Many New Zealand employers committed to managing people on the basis of proven EEO thinking and diversity management practices belong to the EEO Trust’s EEO Employers Group. Members of the EEO Employers Group receive information, ideas and support in implementing EEO initiatives to get the best from their workforce. Go to the EEO Trust’s website to find out more.
EEO is not just about doing the right thing, but also makes good business sense. New Zealand’s current skills shortage highlights the business imperative behind effectively recruiting and managing staff to ensure they add value to the workplace. To find out more about recruitment practices which make the most of New Zealand’s diverse workforce, take a look at the EEO Trust's recruitment toolkit, or their recruitment training tool, Tools for Tapping into Talent.
"Give Girls a Go!" - the Human Rights Commission's major report on young female modern apprentices in New Zealand.
Young women from different areas of New Zealand talk openly about their experiences of Modern Apprenticeships and trades training in this report published by the Human Rights Commission, Te Kāhui Tika Tangata. Their employers and others also speak about what motivated them to hire women as builders, joiners, glaziers, sign writers, electricians, motor cycle technicians and panel beaters.
New Zealand's current labour skills shortage and the Government's commitment to expand Modern Apprenticeship numbers to 14,000 by December 2008 make this report timely. An additional $34.4 million was allocated in Budget 2006 over the next four years to expand the scheme. Three thousand Modern Apprentices have now completed their training and as at 31 December 2006, there were 9,466 Modern Apprentices. Employers will have to think laterally about the recruitment of apprentices to address the skill gaps. The traditional underrepresentation of women in non-traditional work represents a significant opportunity for improved female participation and increased diversity of the Modern Apprenticeships scheme. The female Modern Apprentices believe they have made the right choice even though some of them have faced difficulties in pursuing their vocational choices.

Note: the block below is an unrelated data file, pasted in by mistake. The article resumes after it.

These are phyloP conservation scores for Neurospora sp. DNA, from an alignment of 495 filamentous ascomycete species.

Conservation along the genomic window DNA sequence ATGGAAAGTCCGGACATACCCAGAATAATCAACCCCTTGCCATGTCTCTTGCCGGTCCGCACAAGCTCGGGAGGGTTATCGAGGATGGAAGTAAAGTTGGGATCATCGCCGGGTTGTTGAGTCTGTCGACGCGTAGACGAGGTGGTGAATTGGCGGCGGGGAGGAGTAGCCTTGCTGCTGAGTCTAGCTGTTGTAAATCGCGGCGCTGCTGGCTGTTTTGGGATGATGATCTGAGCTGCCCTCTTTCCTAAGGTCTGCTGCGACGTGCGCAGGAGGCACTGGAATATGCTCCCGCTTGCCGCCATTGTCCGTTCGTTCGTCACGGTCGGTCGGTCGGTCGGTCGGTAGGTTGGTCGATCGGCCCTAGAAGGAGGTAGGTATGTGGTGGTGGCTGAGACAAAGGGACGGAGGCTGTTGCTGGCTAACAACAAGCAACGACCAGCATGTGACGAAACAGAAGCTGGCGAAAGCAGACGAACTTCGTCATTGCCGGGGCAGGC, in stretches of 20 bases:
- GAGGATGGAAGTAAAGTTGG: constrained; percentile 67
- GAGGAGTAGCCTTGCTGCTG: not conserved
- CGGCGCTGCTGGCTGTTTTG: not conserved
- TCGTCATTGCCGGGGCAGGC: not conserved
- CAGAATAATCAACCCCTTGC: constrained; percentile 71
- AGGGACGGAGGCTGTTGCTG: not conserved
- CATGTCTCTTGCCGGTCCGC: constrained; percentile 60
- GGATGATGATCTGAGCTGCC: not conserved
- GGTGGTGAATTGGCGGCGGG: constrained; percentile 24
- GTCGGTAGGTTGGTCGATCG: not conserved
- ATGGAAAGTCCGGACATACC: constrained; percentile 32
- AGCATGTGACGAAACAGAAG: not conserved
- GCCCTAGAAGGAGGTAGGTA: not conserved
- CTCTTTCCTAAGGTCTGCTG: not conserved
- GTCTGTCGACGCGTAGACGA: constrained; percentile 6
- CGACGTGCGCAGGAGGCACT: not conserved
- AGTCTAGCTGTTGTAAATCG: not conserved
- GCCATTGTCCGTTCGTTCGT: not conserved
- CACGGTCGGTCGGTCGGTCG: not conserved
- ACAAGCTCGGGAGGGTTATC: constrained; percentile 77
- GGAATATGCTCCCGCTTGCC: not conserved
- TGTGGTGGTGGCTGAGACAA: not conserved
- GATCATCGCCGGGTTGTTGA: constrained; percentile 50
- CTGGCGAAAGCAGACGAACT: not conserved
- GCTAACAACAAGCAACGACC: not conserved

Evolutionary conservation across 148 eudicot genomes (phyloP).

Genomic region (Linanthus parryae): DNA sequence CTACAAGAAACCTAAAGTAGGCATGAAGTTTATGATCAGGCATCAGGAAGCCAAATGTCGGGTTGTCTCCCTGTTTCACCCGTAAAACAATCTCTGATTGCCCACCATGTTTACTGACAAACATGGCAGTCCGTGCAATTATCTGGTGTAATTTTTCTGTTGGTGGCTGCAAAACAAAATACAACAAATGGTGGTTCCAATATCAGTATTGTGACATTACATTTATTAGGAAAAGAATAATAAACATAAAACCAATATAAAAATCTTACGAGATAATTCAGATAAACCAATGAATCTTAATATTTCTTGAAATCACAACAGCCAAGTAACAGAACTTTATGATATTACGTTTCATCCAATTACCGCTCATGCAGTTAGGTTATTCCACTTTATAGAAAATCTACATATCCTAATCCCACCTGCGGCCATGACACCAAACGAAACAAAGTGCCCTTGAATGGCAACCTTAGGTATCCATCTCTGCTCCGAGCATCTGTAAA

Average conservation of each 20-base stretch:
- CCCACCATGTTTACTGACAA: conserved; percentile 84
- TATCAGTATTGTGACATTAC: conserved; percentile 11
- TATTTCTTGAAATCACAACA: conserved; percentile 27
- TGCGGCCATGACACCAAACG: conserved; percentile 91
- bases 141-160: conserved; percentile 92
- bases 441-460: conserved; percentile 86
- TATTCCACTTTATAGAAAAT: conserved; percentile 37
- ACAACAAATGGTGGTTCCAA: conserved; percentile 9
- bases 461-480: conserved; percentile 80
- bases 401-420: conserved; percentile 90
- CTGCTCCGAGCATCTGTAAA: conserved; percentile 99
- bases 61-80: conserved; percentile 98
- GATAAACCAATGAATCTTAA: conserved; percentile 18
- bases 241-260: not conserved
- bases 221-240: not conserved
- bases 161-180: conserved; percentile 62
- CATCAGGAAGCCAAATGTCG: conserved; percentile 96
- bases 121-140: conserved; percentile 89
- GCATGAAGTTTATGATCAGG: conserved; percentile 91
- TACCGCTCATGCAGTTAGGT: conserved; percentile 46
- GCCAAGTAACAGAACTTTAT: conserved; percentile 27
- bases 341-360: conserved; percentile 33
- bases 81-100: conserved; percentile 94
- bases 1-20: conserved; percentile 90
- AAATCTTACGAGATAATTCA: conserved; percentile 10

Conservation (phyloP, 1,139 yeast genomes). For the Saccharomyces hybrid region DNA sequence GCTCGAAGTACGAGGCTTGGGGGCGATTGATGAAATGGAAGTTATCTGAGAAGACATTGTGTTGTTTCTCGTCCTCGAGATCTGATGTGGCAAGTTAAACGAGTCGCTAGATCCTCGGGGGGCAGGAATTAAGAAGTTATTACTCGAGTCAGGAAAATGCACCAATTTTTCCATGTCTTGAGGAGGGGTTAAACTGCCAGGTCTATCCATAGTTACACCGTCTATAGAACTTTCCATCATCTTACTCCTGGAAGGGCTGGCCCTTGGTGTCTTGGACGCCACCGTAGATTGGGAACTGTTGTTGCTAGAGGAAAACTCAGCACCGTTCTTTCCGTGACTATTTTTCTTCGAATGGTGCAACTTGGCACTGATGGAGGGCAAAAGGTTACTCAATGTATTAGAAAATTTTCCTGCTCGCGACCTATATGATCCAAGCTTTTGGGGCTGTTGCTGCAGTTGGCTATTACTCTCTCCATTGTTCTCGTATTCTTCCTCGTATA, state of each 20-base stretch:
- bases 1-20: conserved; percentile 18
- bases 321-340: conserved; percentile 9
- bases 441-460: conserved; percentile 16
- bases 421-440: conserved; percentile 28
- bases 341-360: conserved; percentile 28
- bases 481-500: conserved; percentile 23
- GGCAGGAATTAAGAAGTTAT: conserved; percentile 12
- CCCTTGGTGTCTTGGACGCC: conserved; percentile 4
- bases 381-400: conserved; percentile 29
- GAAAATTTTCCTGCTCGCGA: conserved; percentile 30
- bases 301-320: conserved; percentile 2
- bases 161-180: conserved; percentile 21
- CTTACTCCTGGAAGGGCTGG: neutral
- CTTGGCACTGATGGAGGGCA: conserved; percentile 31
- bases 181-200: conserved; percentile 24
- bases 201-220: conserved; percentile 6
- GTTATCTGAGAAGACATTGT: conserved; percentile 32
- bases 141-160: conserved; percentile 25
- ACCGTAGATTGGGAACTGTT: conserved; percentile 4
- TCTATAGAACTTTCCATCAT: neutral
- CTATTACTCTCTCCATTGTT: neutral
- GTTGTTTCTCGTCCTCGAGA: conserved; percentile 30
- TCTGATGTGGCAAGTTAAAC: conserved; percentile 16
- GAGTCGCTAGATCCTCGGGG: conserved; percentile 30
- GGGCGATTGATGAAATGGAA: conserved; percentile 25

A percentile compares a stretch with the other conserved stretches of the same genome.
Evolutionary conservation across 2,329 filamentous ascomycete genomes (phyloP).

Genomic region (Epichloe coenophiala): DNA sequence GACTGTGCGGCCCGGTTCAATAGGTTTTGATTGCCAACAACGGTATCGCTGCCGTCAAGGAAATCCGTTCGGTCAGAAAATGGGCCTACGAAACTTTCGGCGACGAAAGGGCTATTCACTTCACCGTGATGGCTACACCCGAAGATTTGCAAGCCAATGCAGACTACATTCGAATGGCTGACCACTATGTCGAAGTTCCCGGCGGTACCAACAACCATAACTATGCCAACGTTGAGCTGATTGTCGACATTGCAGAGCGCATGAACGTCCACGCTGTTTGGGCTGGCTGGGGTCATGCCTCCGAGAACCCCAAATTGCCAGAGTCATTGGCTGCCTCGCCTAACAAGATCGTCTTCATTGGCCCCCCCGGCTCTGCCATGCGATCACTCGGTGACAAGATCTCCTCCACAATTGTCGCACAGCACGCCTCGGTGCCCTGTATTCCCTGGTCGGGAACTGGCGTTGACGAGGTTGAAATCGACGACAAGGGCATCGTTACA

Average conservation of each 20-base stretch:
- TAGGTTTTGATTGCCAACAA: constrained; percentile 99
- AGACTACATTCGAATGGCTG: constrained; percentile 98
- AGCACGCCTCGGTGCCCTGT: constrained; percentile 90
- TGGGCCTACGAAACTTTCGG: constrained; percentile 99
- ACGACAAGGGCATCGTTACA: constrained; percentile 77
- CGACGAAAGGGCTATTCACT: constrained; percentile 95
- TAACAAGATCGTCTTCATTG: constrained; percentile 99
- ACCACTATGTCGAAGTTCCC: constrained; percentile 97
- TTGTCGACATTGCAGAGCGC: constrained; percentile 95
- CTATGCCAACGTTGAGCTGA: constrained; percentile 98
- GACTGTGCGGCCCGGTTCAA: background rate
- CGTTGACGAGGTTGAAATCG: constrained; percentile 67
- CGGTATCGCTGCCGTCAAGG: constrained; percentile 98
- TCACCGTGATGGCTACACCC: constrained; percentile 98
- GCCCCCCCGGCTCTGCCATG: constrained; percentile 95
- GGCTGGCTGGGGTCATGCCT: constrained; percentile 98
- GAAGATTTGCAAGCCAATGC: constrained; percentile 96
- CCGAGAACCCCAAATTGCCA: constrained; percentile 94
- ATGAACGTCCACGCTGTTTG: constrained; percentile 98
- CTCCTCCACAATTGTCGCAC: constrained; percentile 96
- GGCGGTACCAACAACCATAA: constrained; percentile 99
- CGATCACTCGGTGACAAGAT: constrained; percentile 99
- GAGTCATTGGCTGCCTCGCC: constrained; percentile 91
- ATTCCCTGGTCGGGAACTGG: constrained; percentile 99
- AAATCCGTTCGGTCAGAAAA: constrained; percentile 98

The Human Rights Commission receives a significant number of enquiries and complaints of workplace discrimination on the grounds of sexual orientation. Problems faced by gay, lesbian, bisexual and transgender (GLBT) people at work are difficult to tackle because there is incomplete data on the numbers of GLBT in the workforce. The biggest enemy is still the closet, says Human Rights Commissioner Joy Liddicoat. “Leadership by lesbians and gays is vital and that begins with your own decision to be proud of who you are,” she says.
The EEO Trust’s active research programme explores EEO and diversity issues to gather practical information and ideas for employers wanting to make the best use of New Zealand’s diverse population. Review its recent research findings. The EEO Trust also has an extensive database of books, articles, presentations and other material on EEO and diversity issues. Anyone can browse the database and EEO Employers Group members can borrow resources from the library.
The barriers facing New Zealand’s migrant and refugee jobseekers are well known, despite their growing contribution to the economy. There is ample research reporting the difficulties migrants and refugees face in their search for decent work. Migrant community groups have also clearly identified the problems they face in accessing employment.
Around New Zealand many employers, local authorities, central government agencies and refugee and migrant services are trying to solve the problem of migrant underemployment. NEON has identified a number of schemes that illustrate best practice examples.
Other EEO Issues: